... Additional header / segment-block sequences (optional)

1.5.1 CSewSeg segment block

Type Bytes Value Description
`csewseg_stitch_list` CSewSeg stitch list subsection
`csewseg_color_list` CSewSeg color list subsection

1.5.1.1 CSewSeg stitch list subsection

The CSewSeg stitch list subsection is divided into stitch blocks. The last block does not end with the continuation code `0x8003` and so is 2 bytes shorter than the others. Some files seem to limit the number of stitches to a maximum of 1000 per block, is this required?

Type Bytes Value Description
`u16` 2 `1` | ? Stitch type where `0` means a normal stitch and `1` means a jump stitch
`u16` 2 Thread index for block + 1
`u16` 2 _N_ Number of following coordinates
`csewseg_coordinates` 4 × _N_ CSewSeg coordinate subsection
`u16` 2 ? Continuation code where `0x8003` means list continues with another following block, with the last block not having this field at all

1.5.1.2 CSewSeg coordinate subsection

Type Bytes Value Description
`s16` 2 Stitch x coordinate
`s16` 2 Stitch y coordinate

1.5.1.3 CSewSeg color list subsection

Type Bytes Value Description
`u16` 2 _N_ Number of following colors
`csewseg_color` 4 × _N_ CSewSeg color subsection

1.5.1.4 CSewSeg color subsection

Type Bytes Value Description
`u16` 2 Block index where change of thread takes effect, starting from zero
`u16` 2 In PES versions 1 through 4 this is a PEC thread palette index and in versions 5 and 6 this is a thread index defined in the PES header section

1.5.2 CEmbOne Header

The header for the first block is contained within the CEmbOne section. However, if the PES Header specified that there would be more than one CSewSeg object these headers will be appended along with additional stitchgroups.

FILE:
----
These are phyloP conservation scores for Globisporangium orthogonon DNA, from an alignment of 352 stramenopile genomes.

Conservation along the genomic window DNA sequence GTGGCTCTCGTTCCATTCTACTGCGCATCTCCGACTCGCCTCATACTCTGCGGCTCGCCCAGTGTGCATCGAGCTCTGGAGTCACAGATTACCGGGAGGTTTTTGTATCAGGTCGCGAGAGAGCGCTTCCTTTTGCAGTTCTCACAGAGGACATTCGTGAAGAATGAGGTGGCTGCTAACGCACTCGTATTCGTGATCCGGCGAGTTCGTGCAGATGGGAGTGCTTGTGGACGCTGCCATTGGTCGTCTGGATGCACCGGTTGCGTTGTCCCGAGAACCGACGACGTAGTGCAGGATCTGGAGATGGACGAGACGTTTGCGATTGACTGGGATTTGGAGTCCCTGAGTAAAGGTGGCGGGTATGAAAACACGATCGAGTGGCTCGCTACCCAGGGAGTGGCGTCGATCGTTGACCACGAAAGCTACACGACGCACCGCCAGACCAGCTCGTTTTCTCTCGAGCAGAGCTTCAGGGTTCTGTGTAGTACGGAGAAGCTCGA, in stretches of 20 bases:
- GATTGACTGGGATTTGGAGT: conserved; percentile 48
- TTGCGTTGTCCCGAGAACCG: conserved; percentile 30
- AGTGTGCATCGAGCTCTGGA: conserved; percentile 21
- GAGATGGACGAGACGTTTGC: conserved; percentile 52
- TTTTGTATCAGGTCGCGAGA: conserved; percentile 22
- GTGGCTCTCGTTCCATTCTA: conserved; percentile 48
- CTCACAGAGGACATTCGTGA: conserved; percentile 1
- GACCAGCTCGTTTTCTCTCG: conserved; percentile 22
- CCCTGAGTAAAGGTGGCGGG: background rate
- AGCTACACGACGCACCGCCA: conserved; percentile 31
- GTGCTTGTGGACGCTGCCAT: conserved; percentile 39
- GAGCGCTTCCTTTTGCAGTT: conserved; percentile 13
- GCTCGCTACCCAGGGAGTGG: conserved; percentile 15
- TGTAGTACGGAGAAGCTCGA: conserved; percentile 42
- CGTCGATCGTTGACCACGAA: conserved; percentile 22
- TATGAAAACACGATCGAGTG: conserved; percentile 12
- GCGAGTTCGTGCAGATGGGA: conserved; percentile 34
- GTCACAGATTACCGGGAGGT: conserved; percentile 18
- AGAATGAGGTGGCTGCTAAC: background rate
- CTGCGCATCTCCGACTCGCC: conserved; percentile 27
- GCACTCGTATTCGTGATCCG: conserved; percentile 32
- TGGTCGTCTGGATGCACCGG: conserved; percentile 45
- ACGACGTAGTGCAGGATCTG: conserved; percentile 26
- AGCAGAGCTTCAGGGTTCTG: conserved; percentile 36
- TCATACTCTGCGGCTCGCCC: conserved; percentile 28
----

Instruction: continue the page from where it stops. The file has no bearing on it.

Type Bytes Value Description
`u16` 2 `7` Length of following string
`char` 7 `"CEmbOne"` CEmbOne identification
`section` 40 Block Geometry, Extents and Affine Transformation
`u16` 2 `1` (typical) Unknown
`s16` 2 CSewSeg x coordinate translation?
`s16` 2 CSewSeg y coordinate translation?
`s16` 2 CSewSeg width
`s16` 2 CSewSeg height
`u8` 8 `0` (typical) 8 bytes of unknown, zero.
`u16` 2 CSewSeg block count

1.6 CEmbCirc

Type Bytes Value Description
`u16` 2 `8` Length of following string
`char` 8 `"CEmbCirc"` CEmbCirc identification
`section` ? `block_description` Block Description
`u16` 2 unknown
`u16` 2 Type
`u16` 2 start angle
`u16` 2 end angle
`u16` 2 left
`u16` 2 top
`u16` 2 right
`u16` 2 bottom

1.7 CEmbRect

Type Bytes Value Description
`u16` 2 `8` Length of following string
`char` 8 `"CEmbRect"` CEmbRect identification
`section` 240 + motifs `block_description` Block Description
`u16` 2 corner_radius
`u16` 2 unknown
`u16` 2 left
`u16` 2 top
`u16` 2 right
`u16` 2 bottom

1.8 CEmbLine

Type Bytes Value Description
`u16` 2 `8` Length of following string
`char` 8 `"CEmbLine"` CEmbLine identification
`section` ? `block_description` Block Description
`u16` 2 unknown
`u16` 2 vertex count, number of vertexes to expect.
`section` count * 8 series of vertexes.

1.8.1 Point List

Type Bytes Value Description
`u16` 2 p1
`u16` 2 p2
`u16` 2 p3
`u16` 2 type

1.9 CEmbPunch

Type Bytes Value Description
`u16` 2 `9` Length of following string
`char` 9 `"CEmbPunch"` CEmbPunch identification
? ? Unknown

1.10 CSewFigSeg

Type Bytes Value Description
`u16` 2 `10` Length of following string
`char` 10 `"CSewFigSeg"` CSewFigSeg identification
? ? Unknown

1.11 CLetter

Type Bytes Value Description
`u16` 2 `7` Length of following string
`char` 7 `"CLetter"` CLetter identification
? ? Unknown

1.12 CEmbNText

Type Bytes Value Description
`u16` 2 `9` Length of following string
`char` 9 `"CEmbNText"` CEmbNText identification
? ? Unknown
`u16` 2 `0xFFFF` (typical) Unknown
`u16` 2 `0` (typical) Unknown